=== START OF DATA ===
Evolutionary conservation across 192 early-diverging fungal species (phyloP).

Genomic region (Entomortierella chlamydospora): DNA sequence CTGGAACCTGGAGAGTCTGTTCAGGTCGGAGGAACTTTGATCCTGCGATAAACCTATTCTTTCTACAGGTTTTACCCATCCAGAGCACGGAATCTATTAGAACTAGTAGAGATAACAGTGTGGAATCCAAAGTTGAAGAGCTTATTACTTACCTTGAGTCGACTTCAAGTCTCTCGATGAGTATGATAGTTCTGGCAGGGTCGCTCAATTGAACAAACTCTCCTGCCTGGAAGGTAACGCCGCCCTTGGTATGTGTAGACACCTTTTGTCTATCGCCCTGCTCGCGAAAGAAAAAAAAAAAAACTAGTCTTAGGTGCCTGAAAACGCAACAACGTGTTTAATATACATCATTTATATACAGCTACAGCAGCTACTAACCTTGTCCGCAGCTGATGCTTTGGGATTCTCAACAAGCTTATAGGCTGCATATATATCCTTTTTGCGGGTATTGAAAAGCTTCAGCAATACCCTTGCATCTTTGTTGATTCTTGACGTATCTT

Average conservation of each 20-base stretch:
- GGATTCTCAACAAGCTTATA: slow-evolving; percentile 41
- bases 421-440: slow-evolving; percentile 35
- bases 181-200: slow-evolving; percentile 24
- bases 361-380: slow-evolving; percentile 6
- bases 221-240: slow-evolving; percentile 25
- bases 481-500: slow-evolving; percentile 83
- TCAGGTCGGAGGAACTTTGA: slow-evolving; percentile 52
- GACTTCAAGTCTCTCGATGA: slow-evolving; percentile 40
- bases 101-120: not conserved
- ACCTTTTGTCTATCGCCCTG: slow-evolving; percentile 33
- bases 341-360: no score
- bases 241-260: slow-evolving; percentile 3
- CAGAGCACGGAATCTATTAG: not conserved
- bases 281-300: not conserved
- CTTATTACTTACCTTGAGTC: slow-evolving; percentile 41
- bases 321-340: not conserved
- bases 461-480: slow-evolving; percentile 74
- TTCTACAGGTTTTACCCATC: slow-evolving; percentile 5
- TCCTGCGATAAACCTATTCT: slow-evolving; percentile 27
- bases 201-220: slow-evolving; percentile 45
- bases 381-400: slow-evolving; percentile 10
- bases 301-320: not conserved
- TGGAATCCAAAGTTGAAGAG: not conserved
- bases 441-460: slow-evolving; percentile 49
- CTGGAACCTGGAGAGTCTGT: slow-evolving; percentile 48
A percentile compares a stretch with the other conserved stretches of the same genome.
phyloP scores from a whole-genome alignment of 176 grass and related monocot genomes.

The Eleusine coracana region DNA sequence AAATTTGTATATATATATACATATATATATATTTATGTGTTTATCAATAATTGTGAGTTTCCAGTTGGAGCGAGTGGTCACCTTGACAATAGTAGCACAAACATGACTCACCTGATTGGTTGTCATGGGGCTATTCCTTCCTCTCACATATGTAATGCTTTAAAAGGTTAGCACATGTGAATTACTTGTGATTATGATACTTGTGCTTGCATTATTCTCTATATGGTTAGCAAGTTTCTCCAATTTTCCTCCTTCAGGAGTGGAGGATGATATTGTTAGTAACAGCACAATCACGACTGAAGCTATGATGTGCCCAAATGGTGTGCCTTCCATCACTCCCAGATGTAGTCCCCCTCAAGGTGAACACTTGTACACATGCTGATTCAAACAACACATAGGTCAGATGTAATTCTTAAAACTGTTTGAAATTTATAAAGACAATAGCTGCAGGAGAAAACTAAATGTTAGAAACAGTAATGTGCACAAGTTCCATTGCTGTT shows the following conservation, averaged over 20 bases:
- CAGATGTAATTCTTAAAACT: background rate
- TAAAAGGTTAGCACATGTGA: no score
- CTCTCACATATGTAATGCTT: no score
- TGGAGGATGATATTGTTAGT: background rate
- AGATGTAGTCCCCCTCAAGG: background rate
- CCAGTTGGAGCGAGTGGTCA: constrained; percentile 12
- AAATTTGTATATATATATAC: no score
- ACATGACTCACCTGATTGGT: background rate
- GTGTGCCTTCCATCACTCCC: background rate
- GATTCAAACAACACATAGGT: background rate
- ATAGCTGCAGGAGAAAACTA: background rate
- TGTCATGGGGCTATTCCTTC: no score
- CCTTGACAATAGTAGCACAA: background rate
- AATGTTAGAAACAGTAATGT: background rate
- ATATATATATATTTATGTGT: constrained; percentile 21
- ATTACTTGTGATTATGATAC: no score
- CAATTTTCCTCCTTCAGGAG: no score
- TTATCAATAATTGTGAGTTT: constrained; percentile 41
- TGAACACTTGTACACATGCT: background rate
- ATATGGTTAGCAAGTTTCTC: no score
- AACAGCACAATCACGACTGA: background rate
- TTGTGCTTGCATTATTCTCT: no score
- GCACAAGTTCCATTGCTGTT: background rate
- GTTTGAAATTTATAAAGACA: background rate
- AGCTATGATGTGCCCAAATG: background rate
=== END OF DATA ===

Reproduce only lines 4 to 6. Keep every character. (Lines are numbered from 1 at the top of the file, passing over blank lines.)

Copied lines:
- GGATTCTCAACAAGCTTATA: slow-evolving; percentile 41
- bases 421-440: slow-evolving; percentile 35
- bases 181-200: slow-evolving; percentile 24